Zinho wrote:Herein lies the rift between the soap and no-soap cast iron users. Cast iron in its natural state is porous, and will trap soap and flavor your food with soap similar to those unsealed ceramic baking stones that were a fad a while back. People who take their cast iron camping and clean it by turning it upside down over their fire won't use soap because their seasoning takes a pretty bad hit due to the rough treatment, assuming that it gets properly seasoned at all. Foodies using it in the kitchen can keep it sealed well with a layer of polymerized oil, and have no problem with their food tasting like soap after a quick wash.
There is a widespread urban legend that soap damages the seasoning layer. Probably because it is good against plain oils, which are what you start the seasoning process with. But once it's been polymerized into long chains bound to the surface, soap does almost nothing to it.
I avoided using soap on my cast iron for decades before hearing this one debunked.
Acidic things (like tomato sauce) can damage the seasoning, although the dangers are frequently exaggerated. Still, if you do make something like spaghetti sauce in cast iron, it's probably a good idea to wash and oil it again as soon as possible.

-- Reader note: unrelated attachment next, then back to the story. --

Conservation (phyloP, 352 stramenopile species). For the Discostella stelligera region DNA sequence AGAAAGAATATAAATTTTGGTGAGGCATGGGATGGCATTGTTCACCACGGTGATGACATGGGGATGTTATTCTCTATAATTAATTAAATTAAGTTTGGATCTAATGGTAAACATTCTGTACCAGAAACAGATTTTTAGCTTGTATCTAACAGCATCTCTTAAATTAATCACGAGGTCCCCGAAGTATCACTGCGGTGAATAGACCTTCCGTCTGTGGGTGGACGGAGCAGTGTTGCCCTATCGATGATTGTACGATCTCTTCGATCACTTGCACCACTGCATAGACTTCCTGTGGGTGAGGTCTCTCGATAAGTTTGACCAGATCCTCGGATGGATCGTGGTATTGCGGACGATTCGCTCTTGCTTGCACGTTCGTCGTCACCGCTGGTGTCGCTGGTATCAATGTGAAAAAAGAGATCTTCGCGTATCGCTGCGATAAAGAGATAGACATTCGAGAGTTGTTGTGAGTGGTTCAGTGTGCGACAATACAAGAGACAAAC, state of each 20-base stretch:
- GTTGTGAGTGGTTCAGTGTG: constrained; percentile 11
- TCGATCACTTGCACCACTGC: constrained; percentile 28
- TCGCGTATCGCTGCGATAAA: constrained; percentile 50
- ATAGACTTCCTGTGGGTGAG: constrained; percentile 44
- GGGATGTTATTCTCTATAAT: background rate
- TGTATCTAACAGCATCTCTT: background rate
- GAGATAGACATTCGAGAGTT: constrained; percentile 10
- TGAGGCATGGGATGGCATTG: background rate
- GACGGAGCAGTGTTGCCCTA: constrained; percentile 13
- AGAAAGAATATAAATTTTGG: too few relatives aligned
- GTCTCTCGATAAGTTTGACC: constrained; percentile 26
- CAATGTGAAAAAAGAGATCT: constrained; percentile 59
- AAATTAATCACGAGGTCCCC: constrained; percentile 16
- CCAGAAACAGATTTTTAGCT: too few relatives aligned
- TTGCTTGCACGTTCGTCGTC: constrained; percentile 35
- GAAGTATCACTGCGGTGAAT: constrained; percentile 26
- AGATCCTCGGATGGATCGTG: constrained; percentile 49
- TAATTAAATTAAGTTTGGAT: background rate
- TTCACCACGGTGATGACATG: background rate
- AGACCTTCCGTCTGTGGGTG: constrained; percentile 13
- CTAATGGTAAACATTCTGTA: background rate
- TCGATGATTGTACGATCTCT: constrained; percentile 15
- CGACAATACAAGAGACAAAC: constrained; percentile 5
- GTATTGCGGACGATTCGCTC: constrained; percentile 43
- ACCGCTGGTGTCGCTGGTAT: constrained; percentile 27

Zinho wrote:If I get a line on good stainless steel or copper I may swap out, though; the seasoning trick works just as well on pretty much any surface, and lasts decently as long as you aren't taking a brillo pad to it.
I don't believe that's true. (And yes, I've tried.) As you mentioned above, one of the distinctive features of cast iron is that the surface is more porous than a lot of other metals. This is one of the reason that unseasoned cast iron has such a deservedly horrible reputation, but it's also the reason that it takes to seasoning so well. It's easy for the long chains of polymerized oil to bind to the surface. (Or the food to do so, if you haven't seasoned it.) I have never managed to persuade stainless or copper to achieve the sort of non-stick surface that cast iron gains so easily. It might be possible, but it's certainly not as easy.
orthogon wrote:I assume that cast iron pans are some kind of fresh hipster hell
I've been hearing people debating/arguing the pros and cons of cast iron since before the Beatles broke up. It may be a hipster thing, but it's hardly "fresh".
(My mom was pro, and made sure I learned the proper care and maintenance before I reached puberty.)